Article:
Proposition 30 is essential if SWC is to avoid a catastrophic fiscal meltdown


Let’s just cut to the chase. Southwestern College desperately needs Proposition 30 to pass. If this very fair, very reasonable initiative were to fail, SWC will lose almost $5 million in state funding from an already decimated 2012-13 budget. Cuts for 2013-14 would be $11.6 million.

That sound in the distance very well may be the Four Horsemen of the Apocalypse. SWC has hobbled along for three years even though it has suffered a whopping $14 million loss of revenue. More than half of the institution’s classes have already been lost and nearly 100 teachers are gone.

SWC’s administration has been preparing for the possibility of a Proposition 30 defeat. Entire programs – including some of the college’s signature attractions – will be eliminated. As many as 100 non-teaching employees face layoffs and, for the first time in the college’s history, tenured professors face elimination along with their programs. Anything that is not speech, English, math or a “golden four” subject is on the table for elimination.

It is time for the irresponsible right-wing chorus crying “cut the fat” to pipe down and pay attention. There is no more fat. Repeat. There is no more fat. All cuts SWC faces will directly injure students by eliminating classes and services. Services, classes and training that have elevated our community for 50 years will be gone.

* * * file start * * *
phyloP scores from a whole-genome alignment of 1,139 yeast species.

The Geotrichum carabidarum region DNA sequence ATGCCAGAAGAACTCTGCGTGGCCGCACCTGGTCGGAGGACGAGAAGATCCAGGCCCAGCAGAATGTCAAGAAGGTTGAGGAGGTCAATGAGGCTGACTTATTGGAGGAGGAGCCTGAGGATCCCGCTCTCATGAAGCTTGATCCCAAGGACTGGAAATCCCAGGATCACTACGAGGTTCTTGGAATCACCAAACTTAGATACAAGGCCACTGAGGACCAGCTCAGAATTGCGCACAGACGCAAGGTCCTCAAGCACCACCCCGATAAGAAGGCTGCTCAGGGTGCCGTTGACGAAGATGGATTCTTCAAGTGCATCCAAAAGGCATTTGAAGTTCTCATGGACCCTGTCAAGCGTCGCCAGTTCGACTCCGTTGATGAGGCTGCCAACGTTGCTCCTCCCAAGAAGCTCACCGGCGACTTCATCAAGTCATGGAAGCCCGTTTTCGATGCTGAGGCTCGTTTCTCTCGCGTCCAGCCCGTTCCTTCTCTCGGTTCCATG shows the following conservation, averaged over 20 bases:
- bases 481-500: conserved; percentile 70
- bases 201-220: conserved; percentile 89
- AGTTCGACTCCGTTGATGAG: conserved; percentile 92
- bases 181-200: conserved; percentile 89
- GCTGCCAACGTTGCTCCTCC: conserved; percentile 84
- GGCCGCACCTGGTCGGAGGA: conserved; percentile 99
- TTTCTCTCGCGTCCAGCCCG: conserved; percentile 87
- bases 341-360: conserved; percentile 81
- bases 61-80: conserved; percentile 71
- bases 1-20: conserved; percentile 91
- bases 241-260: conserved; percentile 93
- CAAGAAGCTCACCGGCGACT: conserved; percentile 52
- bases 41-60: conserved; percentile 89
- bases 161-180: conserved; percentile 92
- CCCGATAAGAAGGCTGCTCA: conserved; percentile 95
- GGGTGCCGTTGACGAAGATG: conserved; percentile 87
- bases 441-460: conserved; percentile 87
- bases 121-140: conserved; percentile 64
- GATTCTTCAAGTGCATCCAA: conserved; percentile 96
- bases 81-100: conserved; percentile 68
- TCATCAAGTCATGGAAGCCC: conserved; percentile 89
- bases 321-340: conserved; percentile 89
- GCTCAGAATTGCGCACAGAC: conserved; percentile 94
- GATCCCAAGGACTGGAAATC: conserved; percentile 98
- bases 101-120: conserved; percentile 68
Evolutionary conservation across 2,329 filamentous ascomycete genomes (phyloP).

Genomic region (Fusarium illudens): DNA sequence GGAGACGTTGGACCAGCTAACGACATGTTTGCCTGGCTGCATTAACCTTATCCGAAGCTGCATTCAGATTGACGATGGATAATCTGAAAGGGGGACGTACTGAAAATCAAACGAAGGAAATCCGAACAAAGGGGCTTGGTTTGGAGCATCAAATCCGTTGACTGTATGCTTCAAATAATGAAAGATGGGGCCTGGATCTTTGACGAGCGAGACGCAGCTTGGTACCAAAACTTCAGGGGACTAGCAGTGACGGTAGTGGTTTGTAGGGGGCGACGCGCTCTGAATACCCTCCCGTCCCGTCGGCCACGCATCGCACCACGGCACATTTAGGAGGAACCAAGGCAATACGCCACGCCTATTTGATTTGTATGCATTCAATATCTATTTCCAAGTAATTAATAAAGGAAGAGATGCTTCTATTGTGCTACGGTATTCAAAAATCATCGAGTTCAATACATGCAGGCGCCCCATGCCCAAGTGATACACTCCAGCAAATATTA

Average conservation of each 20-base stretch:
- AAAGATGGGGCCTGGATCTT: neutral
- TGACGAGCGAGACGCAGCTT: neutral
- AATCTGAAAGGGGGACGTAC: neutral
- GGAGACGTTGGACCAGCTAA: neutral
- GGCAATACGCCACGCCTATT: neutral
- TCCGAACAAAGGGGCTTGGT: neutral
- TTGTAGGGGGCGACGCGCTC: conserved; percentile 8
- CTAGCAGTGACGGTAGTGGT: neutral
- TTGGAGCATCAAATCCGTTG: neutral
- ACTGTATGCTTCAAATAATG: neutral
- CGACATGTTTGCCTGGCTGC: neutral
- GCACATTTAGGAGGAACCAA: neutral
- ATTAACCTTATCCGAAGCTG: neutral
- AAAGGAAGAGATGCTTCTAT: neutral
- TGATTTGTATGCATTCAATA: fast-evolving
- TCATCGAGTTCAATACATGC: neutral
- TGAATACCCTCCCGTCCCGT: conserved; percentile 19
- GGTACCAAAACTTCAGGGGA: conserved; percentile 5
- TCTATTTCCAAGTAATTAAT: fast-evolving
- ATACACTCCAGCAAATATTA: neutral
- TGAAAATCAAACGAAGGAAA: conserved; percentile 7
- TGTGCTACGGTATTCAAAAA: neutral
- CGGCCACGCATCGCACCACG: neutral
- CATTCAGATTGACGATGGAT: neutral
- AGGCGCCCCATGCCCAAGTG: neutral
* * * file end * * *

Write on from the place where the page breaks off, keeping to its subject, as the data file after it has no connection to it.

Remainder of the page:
Proposition 30 consists of two reasonable parts. One is a quarter-cent increase in statewide sales tax over seven years. (This is the equivalent of one extra penny for a Starbucks drink.) The second is a one percent income tax increase for the next four years for people making more than $250,000.

California community college budgets have been slashed by nearly $1 billion since 2008 and will be cut an additional $380 million if Proposition 30 does not pass.

For students throughout California, Proposition 30 will have a greater impact than the election of our next president. Failure of this initiative means fewer seats for South County college-age students and more young people spending their days at home watching Honey Boo Boo or begging for hours at Taco Bell. A community college meltdown, combined with the ever-shrinking number of seats at UC and CSU campuses, paints a grim picture for students in this community, especially minority and working class students.

SWC employees have done their part. All employees took a five percent cut to their income in an effort to maintain the school’s pledge of preserving jobs, salary and classes. It was a nobel action that bought students here a one-year reprieve.

If passed, Proposition 30 would allot community colleges $210 million in restoration funding, enough to keep our heads above water. This would prevent additional class cuts, layoffs and furloughs, and would make room for an additional 20,000 students statewide. If Proposition 30 fails 200,000 fewer students will be served.

An investment in education is an essential for our state’s economy and a healthy society. Our Founding Fathers knew that and so do we. Proposition 30 is a logical, low-cost and vitally important measure that will profoundly effect our future. The Editorial Board of the Southwestern College Sun unanimously endorses Proposition 30. Vote yes for Proposition 30 on Nov. 6.


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